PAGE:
, Volume 7, Issue 2, pp 161-187

Health, market integration, and the urban height penalty in the US, 1847–1894

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Abstract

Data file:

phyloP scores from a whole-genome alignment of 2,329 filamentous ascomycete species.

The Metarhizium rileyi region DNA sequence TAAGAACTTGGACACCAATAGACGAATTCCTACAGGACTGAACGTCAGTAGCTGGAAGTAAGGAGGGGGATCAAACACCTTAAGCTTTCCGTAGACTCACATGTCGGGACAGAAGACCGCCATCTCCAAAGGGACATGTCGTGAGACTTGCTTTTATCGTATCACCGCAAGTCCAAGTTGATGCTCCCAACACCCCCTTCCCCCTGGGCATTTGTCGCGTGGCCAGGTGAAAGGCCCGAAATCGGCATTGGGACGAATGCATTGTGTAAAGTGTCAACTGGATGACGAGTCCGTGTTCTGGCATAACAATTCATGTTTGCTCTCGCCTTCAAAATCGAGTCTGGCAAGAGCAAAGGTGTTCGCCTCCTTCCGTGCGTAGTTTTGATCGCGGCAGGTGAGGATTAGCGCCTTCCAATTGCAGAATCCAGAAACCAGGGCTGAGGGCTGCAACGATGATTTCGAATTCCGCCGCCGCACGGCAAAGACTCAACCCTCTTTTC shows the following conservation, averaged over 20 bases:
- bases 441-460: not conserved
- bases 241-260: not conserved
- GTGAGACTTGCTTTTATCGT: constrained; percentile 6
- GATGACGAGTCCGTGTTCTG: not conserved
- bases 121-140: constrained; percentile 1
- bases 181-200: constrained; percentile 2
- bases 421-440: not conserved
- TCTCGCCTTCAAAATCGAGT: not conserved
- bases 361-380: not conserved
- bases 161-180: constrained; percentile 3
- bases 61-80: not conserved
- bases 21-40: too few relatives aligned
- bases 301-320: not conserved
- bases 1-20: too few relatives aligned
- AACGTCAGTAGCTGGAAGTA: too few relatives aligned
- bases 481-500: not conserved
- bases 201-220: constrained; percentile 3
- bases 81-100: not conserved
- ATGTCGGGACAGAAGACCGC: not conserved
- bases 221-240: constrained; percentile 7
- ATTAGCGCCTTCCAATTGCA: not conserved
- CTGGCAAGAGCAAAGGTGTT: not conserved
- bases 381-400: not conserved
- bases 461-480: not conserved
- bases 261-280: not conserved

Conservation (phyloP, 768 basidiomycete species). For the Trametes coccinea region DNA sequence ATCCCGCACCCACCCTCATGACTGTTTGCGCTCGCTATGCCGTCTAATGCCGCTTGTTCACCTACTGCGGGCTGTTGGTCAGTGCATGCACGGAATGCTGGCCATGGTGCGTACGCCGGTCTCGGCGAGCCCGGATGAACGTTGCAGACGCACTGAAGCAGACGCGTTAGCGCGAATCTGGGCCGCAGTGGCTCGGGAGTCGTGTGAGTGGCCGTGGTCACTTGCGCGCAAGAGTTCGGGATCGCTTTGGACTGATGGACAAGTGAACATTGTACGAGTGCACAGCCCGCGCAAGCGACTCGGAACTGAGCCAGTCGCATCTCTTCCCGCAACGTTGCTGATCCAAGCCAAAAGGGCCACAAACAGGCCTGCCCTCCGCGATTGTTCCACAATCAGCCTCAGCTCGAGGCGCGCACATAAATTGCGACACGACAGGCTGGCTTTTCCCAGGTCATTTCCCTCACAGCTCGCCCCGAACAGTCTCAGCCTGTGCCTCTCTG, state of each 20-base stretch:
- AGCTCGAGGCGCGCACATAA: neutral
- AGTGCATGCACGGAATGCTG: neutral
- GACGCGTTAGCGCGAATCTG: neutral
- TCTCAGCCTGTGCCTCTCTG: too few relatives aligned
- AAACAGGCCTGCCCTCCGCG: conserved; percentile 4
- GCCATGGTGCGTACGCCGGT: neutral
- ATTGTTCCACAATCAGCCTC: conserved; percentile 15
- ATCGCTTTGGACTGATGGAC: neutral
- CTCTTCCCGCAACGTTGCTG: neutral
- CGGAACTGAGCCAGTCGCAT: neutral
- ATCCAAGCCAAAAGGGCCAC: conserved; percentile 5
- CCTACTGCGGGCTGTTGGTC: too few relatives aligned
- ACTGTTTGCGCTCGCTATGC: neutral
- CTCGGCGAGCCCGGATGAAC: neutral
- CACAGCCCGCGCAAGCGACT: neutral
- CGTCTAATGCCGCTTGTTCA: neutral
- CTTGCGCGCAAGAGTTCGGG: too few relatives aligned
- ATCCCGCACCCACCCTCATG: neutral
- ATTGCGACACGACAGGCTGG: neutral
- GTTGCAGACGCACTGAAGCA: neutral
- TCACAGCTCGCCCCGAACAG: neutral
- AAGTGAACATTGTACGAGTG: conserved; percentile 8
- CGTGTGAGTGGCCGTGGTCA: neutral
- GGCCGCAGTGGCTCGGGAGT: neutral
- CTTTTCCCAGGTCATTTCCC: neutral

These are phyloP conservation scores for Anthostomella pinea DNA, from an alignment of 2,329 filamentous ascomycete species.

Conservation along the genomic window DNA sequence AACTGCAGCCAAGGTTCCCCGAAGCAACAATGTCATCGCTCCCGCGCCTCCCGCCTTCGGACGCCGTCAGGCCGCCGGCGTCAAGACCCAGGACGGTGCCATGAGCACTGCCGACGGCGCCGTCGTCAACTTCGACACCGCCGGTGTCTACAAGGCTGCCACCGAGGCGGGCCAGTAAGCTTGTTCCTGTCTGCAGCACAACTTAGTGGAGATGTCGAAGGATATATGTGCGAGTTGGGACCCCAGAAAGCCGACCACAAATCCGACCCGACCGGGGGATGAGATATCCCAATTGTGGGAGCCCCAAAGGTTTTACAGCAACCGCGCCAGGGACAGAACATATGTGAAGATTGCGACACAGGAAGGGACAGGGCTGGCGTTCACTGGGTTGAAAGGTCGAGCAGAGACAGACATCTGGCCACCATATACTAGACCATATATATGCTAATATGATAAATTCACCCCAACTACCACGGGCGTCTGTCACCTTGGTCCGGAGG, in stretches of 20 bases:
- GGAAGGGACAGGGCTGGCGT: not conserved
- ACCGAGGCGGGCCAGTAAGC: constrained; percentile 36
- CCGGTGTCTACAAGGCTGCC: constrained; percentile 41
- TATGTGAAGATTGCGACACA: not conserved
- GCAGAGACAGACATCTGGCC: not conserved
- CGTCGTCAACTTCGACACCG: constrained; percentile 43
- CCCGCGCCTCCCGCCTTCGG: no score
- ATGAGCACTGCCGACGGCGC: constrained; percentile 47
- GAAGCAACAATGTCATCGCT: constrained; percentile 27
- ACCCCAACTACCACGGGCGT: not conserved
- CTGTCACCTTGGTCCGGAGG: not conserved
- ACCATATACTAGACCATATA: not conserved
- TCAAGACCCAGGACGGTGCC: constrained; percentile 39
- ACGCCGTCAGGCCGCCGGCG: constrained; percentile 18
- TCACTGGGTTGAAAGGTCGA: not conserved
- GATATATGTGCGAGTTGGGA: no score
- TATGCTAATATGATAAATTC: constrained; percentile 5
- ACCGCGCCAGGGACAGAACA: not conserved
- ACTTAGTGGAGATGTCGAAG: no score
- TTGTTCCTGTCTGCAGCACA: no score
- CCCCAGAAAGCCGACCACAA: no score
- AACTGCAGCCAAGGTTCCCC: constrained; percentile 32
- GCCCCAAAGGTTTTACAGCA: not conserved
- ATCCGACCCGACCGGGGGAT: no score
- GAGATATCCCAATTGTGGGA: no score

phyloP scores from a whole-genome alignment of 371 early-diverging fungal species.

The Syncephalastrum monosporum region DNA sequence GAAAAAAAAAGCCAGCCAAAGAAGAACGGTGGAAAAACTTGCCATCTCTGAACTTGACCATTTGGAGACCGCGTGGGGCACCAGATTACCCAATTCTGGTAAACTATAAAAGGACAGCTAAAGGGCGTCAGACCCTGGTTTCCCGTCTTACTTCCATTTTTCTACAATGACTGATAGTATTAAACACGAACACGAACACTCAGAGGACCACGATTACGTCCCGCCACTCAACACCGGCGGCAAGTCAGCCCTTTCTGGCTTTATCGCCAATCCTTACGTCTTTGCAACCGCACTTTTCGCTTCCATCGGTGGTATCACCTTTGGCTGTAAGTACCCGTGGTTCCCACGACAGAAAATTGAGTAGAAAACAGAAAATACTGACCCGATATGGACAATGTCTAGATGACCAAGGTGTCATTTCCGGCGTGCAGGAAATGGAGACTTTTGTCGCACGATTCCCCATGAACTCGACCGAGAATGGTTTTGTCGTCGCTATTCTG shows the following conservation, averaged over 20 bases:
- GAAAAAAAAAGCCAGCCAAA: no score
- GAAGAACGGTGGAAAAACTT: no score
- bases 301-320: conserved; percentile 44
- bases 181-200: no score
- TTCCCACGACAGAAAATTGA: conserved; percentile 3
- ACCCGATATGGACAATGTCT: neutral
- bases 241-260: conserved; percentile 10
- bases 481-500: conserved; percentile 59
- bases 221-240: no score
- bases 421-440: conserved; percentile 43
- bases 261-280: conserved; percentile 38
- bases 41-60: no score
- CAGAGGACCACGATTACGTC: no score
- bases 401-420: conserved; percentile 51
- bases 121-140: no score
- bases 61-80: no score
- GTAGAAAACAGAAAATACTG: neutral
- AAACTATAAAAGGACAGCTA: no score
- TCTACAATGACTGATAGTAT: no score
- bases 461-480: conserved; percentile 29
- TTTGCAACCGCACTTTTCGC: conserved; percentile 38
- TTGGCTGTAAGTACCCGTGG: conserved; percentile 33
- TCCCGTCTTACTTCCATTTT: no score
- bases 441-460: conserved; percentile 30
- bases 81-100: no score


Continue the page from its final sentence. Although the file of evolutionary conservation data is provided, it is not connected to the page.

This study analyzes trends and determinants of the height of men born in the 100 largest American urban areas during the second half of the nineteenth century and compares them with heights of the rural population. In this sample of 21,704 US Army recruits, there is an urban height penalty of up to 0.58 in. (1.5 cm). An increment in urban population of 100,000 is associated with a height decrease of about 0.31 in. (0.8 cm). Urban heights declined after 1855 followed by stagnation until the early 1890s, whereas rural heights stagnated from the late 1840s until 1885. Urban recruits from the northeast were 0.46 in. (1.2 cm) shorter than urban Midwestern recruits. There is some evidence of a height convergence between large and small cities toward the end of the century and of an inverted U-shaped relationship between height and city size. Urban heights were positively correlated with the extent of the railroad network, the real wage rate in the manufacturing sector, and high socioeconomic status, while they were negatively correlated with the death rate, and the percentage of the city’s population employed in manufacturing.